A home with pedigree

A Georgian gem in Cork will please a discerning buyer, says Tommy Barker.

LYNDHURST, a Georgian home in Montenotte, Cork, will appeal to architectural purists: it is a bit of a gem, is well-set and gently polished.

The detached home has been made over with good taste and careful conservation prevalent throughout right down to decoration and furnishings. As the vendor has an equally fine country home in east Cork (which recently featured in the prestigious World of Interiors magazine) there’s even a chance a buyer for the city home could negotiate for any furniture or extras which catch the eye.

It is one of the strongest market arrivals of the year, in the old cachet address of Montenotte, and carries a guide of 2.3 million with Hugh McPhillips of Marshs.

Last week, the agent sold Victorian timepiece Parkhurst, on Cork’s Victoria Road — after an auction withdrawal — to a private buyer, for a sum likely to be around 2.5m He has a clutch of likely buyers for good period homes at this sum, few of whom will sniff at this northside address. The vendor dates Lyndhurst to about 1840. He bought it in the late 1990s in a very raw state but as it ticked all the requisite boxes, it was worth lavishing time, money and expertise on.

For modern buyers, there’s the comfort of knowing it is supremely private, secure behind a high stone wall, with equally secure off-street parking. It has a full southerly aspect and, when the sun shines, the garden atmosphere is positively Mediterranean. It has engrossing harbour, river and city views and vistas, and over 3,200 sq ft of living space There’s up to five bedrooms, three on the top floor with two bathrooms up here, and two at the lower ground level, one of which is effectively a guest suite, separate to the main residence under the car-deck, with a smart wet-room behind and its own garden access.

It has all the signs of a party home layout, with a kitchen/diningroom with big walnut table stretching across the entire width of the house, and two sets of French doors to the terraces and garden. Wisteria, virginia creeper and jasmine are starting to creep back up the south-facing facade, bearding the windows, which have all been restored with working sash frames and internal shutters.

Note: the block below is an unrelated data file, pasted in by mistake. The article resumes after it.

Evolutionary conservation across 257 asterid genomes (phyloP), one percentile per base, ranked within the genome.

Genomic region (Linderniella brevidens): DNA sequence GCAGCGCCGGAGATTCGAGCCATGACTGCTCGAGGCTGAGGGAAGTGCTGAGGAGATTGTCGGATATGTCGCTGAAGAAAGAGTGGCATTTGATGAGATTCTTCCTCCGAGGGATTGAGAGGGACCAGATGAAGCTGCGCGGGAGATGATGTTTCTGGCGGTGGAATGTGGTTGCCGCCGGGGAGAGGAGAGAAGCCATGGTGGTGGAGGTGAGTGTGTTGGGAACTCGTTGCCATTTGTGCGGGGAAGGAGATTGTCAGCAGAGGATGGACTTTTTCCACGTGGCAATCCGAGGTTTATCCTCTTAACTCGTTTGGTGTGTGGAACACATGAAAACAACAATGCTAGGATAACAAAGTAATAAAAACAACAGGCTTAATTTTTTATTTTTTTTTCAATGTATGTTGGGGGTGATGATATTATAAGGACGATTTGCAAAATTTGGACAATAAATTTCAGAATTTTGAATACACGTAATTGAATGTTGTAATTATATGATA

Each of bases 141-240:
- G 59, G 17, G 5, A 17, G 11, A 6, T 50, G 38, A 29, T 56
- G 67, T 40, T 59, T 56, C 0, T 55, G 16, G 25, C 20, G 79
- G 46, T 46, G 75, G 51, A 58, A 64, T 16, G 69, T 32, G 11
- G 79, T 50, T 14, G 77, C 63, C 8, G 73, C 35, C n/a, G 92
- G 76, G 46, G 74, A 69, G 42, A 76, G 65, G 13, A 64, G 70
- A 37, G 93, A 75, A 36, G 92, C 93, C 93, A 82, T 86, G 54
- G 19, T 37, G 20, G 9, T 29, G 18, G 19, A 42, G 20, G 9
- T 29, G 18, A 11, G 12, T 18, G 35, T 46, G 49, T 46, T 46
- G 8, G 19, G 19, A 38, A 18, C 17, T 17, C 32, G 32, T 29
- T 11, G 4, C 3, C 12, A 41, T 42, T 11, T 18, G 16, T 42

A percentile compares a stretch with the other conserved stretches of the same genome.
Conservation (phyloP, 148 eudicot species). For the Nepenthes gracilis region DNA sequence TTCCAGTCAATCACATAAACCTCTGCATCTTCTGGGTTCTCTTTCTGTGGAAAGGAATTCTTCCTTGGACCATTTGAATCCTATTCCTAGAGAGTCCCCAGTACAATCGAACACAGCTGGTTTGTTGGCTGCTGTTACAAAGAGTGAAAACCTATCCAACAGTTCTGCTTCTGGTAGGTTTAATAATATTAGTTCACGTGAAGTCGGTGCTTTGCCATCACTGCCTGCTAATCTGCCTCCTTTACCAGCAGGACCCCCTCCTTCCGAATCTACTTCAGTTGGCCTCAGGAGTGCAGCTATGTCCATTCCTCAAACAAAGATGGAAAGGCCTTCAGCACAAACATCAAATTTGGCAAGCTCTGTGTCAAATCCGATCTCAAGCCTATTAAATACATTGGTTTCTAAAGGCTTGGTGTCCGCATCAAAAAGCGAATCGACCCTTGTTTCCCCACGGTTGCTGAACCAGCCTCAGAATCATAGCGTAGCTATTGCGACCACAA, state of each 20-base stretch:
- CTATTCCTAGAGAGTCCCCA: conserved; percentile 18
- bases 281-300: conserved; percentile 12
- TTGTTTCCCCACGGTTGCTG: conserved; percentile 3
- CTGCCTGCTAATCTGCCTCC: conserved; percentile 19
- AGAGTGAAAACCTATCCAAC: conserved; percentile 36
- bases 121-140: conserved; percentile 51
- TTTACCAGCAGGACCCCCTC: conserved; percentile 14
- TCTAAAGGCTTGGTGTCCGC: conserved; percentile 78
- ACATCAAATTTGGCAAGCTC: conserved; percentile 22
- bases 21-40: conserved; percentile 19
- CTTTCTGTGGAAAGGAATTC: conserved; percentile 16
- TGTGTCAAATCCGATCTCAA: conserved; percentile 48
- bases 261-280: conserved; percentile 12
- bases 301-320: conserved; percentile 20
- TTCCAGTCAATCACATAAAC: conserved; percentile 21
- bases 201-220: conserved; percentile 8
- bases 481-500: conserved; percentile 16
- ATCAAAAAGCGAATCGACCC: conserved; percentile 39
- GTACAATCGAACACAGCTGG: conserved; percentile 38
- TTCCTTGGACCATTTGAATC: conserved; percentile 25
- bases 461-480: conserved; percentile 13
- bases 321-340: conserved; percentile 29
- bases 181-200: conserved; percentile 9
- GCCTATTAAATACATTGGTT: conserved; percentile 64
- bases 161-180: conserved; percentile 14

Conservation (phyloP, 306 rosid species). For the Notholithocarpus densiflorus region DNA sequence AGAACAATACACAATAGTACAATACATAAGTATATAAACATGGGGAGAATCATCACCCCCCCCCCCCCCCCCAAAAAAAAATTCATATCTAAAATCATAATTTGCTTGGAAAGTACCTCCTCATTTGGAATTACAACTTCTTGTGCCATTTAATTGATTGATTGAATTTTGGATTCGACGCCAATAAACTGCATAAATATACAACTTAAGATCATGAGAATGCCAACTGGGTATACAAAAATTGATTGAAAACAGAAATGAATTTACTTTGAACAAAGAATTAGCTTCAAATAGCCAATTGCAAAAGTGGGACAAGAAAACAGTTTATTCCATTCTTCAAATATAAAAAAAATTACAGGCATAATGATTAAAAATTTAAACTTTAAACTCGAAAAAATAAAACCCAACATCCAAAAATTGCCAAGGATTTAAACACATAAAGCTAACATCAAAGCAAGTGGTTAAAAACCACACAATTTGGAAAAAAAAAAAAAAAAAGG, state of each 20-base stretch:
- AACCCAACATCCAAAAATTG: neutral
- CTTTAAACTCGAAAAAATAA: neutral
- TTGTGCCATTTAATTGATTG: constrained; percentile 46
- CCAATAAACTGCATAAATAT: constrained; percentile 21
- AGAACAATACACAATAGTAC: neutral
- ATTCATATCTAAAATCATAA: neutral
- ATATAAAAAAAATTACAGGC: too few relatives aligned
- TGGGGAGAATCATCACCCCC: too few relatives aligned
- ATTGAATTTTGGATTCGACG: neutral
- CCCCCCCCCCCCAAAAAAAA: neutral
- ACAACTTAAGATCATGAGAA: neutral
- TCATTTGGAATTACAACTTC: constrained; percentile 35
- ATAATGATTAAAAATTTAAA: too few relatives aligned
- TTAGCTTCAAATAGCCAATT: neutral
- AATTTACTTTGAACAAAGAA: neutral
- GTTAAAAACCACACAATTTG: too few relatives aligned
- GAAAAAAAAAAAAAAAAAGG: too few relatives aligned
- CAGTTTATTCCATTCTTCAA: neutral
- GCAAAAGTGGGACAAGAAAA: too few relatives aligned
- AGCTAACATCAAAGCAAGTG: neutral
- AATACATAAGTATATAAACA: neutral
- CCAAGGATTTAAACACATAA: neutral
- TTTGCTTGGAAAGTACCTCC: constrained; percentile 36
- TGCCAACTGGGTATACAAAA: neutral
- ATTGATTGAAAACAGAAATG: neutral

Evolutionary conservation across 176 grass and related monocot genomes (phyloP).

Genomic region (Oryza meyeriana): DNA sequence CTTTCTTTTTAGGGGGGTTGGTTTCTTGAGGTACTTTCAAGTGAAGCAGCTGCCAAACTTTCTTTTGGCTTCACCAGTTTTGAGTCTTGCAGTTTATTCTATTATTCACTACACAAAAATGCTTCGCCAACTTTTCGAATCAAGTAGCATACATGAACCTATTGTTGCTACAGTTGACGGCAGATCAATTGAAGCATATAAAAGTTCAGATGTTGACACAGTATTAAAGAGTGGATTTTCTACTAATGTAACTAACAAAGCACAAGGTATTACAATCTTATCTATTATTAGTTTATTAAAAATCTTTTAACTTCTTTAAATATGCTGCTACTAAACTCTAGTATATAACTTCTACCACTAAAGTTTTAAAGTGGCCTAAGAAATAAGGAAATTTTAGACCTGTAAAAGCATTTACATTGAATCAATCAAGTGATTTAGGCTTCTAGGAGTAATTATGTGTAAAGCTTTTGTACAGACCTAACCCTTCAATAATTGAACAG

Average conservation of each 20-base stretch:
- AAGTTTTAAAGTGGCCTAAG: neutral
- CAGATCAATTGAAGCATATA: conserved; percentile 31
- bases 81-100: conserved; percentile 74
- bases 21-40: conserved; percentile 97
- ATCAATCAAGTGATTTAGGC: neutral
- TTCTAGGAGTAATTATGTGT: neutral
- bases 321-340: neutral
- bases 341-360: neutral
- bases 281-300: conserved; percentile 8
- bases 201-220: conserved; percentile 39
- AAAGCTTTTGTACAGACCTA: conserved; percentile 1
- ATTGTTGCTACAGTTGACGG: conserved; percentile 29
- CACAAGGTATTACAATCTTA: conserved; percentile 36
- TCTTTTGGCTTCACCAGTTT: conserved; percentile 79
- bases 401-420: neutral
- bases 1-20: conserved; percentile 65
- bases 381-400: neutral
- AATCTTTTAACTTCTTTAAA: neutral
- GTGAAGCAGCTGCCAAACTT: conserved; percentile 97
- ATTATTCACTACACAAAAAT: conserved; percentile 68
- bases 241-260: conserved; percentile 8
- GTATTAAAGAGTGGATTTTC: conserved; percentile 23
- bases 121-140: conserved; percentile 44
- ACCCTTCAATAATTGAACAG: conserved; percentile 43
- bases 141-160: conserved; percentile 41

Entry is through an intercom-controlled gate, to a sheltered courtyard showing the first glimpses of Lyndhurst’s qualities — indicative of the shelter is the fact it houses a very mature fig tree, which is now bearing fruit The entrance hall is original in feel, as is the fan-lit door with an old salvaged ship’s (the Universal) bell to herald visitors. The hall floors are original, as are the stair joinery, cornice work and more.

There’s an evening sitting room, dining room or drawing room (, perfect as a study, too) with open fireplace, and a larger living room to the front. This great room has a dual aspect, with two tall sash windows a central chandelier and a restrained grey marble fireplace rescued from an older 1700s house in Dublin’s North Great Georges Street.

Off this room is a study, book-lined with sturdy floor-to-ceiling units in a suitable period hue, contrasting with low-voltage lighting. Any modern interventions are subtle, such as the recessed spots, and the kitchen is a simple, contemporary take, with painted units and island topped with stainless steel.

As the main kitchen is at the lower level, there’s a second serving kitchen on the mid-level for more formal entertaining — and there’s a guest loo on the lower stair return. The house has zoned heating, a good alarm and security features, and a fully enclosed garden with mature screening (a bit of topping might open up views even more, but when winter comes and leaves fall, the vista opens up anyway With money in the Cork housing market so obviously at the ready for a rare buy, and sales strong in the 2m-4m category, this Lower Montenotte hideaway can hold its head up with the best.

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